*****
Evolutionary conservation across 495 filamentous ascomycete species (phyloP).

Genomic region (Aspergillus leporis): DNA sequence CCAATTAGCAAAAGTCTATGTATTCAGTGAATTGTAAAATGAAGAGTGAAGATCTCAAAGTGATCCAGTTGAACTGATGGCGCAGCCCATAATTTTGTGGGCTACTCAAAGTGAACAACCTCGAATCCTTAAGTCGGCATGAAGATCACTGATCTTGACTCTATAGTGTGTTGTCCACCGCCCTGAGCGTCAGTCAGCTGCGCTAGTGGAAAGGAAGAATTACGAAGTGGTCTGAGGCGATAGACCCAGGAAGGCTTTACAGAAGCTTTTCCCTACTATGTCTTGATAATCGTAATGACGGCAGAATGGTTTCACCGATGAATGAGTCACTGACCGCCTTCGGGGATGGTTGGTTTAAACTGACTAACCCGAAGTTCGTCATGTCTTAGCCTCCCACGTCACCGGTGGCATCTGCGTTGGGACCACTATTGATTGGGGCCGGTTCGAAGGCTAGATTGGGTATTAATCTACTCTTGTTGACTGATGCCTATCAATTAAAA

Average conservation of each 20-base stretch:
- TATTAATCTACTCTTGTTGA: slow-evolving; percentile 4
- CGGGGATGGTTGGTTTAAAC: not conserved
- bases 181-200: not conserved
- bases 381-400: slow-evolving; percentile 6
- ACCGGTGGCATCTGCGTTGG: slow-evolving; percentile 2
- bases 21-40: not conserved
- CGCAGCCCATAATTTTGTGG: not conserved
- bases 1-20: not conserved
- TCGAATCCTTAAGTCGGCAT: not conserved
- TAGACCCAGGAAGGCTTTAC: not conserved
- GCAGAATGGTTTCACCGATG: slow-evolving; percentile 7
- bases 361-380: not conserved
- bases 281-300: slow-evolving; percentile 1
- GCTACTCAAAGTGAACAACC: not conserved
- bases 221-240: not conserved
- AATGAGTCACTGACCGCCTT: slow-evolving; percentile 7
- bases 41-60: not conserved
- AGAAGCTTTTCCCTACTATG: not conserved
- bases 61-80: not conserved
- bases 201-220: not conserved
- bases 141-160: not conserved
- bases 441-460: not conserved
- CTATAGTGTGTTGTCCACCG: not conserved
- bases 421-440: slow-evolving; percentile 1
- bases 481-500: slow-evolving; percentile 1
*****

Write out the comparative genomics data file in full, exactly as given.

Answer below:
Evolutionary conservation across 495 filamentous ascomycete species (phyloP).

Genomic region (Aspergillus leporis): DNA sequence CCAATTAGCAAAAGTCTATGTATTCAGTGAATTGTAAAATGAAGAGTGAAGATCTCAAAGTGATCCAGTTGAACTGATGGCGCAGCCCATAATTTTGTGGGCTACTCAAAGTGAACAACCTCGAATCCTTAAGTCGGCATGAAGATCACTGATCTTGACTCTATAGTGTGTTGTCCACCGCCCTGAGCGTCAGTCAGCTGCGCTAGTGGAAAGGAAGAATTACGAAGTGGTCTGAGGCGATAGACCCAGGAAGGCTTTACAGAAGCTTTTCCCTACTATGTCTTGATAATCGTAATGACGGCAGAATGGTTTCACCGATGAATGAGTCACTGACCGCCTTCGGGGATGGTTGGTTTAAACTGACTAACCCGAAGTTCGTCATGTCTTAGCCTCCCACGTCACCGGTGGCATCTGCGTTGGGACCACTATTGATTGGGGCCGGTTCGAAGGCTAGATTGGGTATTAATCTACTCTTGTTGACTGATGCCTATCAATTAAAA

Average conservation of each 20-base stretch:
- TATTAATCTACTCTTGTTGA: slow-evolving; percentile 4
- CGGGGATGGTTGGTTTAAAC: not conserved
- bases 181-200: not conserved
- bases 381-400: slow-evolving; percentile 6
- ACCGGTGGCATCTGCGTTGG: slow-evolving; percentile 2
- bases 21-40: not conserved
- CGCAGCCCATAATTTTGTGG: not conserved
- bases 1-20: not conserved
- TCGAATCCTTAAGTCGGCAT: not conserved
- TAGACCCAGGAAGGCTTTAC: not conserved
- GCAGAATGGTTTCACCGATG: slow-evolving; percentile 7
- bases 361-380: not conserved
- bases 281-300: slow-evolving; percentile 1
- GCTACTCAAAGTGAACAACC: not conserved
- bases 221-240: not conserved
- AATGAGTCACTGACCGCCTT: slow-evolving; percentile 7
- bases 41-60: not conserved
- AGAAGCTTTTCCCTACTATG: not conserved
- bases 61-80: not conserved
- bases 201-220: not conserved
- bases 141-160: not conserved
- bases 441-460: not conserved
- CTATAGTGTGTTGTCCACCG: not conserved
- bases 421-440: slow-evolving; percentile 1
- bases 481-500: slow-evolving; percentile 1